3D printing is a technology that is
getting a lot of press recently, mainly because with the advances in
technology, it moved from being a niche idea to something that can be
done mainstream. There are commercial 3D printers available out there
to create all sort of small objects from plastic type materials, all
the way to large industrial printers that can create large models.
All you need is a computer model, and your printer can make a real
world version. However, for the past two years or so, people have
also investigated printing food. If you think about it, being able to
store only the base ingredients and then use computer based recipes
to create any food you want would be a major boom, both in reducing
storage space and allowing easy experimentation.
One early model was done at MIT and
called the Cornucopia. It stored basic food elements and allowed you
to select a stored recipe from a user interface. Then, it would mix
them and create the food for you. Then there are models that work
more like traditional 3D printers, such as the one from Cornell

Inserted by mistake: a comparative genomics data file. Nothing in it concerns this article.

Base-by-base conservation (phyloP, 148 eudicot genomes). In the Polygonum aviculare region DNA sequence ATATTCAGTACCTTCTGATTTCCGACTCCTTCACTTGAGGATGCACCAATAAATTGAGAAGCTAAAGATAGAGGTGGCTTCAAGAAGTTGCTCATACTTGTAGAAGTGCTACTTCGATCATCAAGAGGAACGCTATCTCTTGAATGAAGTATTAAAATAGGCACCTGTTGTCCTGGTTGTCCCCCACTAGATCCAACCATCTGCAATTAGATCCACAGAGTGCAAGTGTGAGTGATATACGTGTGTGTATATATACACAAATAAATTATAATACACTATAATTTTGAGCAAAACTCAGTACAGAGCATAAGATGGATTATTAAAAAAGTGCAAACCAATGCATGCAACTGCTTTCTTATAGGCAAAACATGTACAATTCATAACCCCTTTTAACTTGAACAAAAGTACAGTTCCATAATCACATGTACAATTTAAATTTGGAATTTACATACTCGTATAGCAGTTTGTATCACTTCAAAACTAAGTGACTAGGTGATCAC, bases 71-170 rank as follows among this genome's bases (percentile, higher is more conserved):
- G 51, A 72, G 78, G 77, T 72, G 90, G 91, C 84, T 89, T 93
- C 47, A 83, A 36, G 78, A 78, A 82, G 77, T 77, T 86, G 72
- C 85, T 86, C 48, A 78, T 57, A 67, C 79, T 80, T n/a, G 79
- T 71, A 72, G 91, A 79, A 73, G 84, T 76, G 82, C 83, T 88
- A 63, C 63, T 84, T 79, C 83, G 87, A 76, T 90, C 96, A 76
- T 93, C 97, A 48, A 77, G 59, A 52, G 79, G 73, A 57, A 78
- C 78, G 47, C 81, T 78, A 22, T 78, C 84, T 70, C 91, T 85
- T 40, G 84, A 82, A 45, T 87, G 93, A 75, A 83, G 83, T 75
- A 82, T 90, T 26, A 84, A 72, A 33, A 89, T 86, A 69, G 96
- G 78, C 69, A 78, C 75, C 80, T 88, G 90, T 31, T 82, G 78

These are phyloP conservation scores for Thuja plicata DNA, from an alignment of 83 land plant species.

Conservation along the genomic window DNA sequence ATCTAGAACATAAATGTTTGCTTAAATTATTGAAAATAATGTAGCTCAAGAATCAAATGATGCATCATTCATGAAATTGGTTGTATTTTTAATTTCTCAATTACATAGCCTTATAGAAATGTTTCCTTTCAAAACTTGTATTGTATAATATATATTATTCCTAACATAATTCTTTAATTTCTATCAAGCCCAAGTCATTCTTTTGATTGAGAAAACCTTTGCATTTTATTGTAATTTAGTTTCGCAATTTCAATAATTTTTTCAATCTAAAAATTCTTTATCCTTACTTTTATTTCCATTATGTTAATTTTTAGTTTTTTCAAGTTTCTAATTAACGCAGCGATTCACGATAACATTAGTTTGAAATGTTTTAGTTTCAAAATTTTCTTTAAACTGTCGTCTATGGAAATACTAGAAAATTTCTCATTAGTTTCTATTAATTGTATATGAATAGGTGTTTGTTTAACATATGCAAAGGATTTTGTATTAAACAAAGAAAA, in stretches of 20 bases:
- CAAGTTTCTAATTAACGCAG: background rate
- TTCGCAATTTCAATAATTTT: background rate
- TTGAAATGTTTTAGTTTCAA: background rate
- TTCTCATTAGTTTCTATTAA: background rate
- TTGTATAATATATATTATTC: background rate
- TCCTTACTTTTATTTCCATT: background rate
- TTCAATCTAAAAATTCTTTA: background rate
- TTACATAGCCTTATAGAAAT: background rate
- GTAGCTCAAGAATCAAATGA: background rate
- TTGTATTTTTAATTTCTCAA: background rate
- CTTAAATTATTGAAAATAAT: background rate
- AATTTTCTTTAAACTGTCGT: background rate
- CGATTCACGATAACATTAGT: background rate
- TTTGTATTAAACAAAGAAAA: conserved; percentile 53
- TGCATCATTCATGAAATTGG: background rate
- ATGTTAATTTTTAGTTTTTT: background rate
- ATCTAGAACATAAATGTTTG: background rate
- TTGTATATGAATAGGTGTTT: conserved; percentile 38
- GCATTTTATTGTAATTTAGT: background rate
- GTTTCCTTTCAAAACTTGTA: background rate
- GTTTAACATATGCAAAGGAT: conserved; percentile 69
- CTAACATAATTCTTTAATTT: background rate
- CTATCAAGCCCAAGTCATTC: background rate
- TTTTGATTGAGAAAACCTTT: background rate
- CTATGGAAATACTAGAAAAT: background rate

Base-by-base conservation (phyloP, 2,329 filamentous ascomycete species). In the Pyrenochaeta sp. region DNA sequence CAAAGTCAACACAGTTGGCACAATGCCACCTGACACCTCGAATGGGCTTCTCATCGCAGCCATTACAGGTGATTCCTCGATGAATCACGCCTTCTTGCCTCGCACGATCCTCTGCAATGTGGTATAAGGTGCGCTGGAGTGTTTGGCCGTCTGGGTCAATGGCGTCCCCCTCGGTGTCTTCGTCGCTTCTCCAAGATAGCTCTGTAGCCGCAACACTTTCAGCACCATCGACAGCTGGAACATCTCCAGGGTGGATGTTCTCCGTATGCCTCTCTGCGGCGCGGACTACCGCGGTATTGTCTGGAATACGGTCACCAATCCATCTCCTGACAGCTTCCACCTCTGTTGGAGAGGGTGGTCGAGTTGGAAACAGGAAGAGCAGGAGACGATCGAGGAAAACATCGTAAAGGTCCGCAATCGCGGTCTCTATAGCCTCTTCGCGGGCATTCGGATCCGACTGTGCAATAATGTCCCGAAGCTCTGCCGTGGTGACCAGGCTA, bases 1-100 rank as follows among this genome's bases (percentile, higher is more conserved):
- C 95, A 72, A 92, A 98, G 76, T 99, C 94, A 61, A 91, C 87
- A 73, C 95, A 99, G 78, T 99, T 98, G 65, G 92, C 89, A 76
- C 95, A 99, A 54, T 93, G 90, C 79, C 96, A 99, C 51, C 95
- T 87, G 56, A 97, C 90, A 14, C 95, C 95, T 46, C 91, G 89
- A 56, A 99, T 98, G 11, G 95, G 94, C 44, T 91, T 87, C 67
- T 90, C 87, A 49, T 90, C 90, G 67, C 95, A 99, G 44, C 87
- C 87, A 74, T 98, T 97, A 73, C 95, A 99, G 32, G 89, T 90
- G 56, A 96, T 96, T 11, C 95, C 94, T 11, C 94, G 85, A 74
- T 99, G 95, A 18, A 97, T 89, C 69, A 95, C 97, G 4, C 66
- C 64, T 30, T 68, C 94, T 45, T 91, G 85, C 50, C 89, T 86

University and showcased on CNN in 2011. So where are food printers
at these days? So far, most are still left as prototypes, although
there is a pretty cool burrito bot out there. The problem is that you
can only do so much with broken down, processed ingredients. However,
NASA is attempting to change that.
As part of a recent fund, NASA is
looking for inventors to create the next generation 3D printer that
would print food using basic cells, and could be expanded to print
basically anything else. It currently is studying 12 proposals to
make science fiction into reality. Now it's doubtful we will be
eating printed food any time soon, but for astronauts, this could be
a major breakthrough.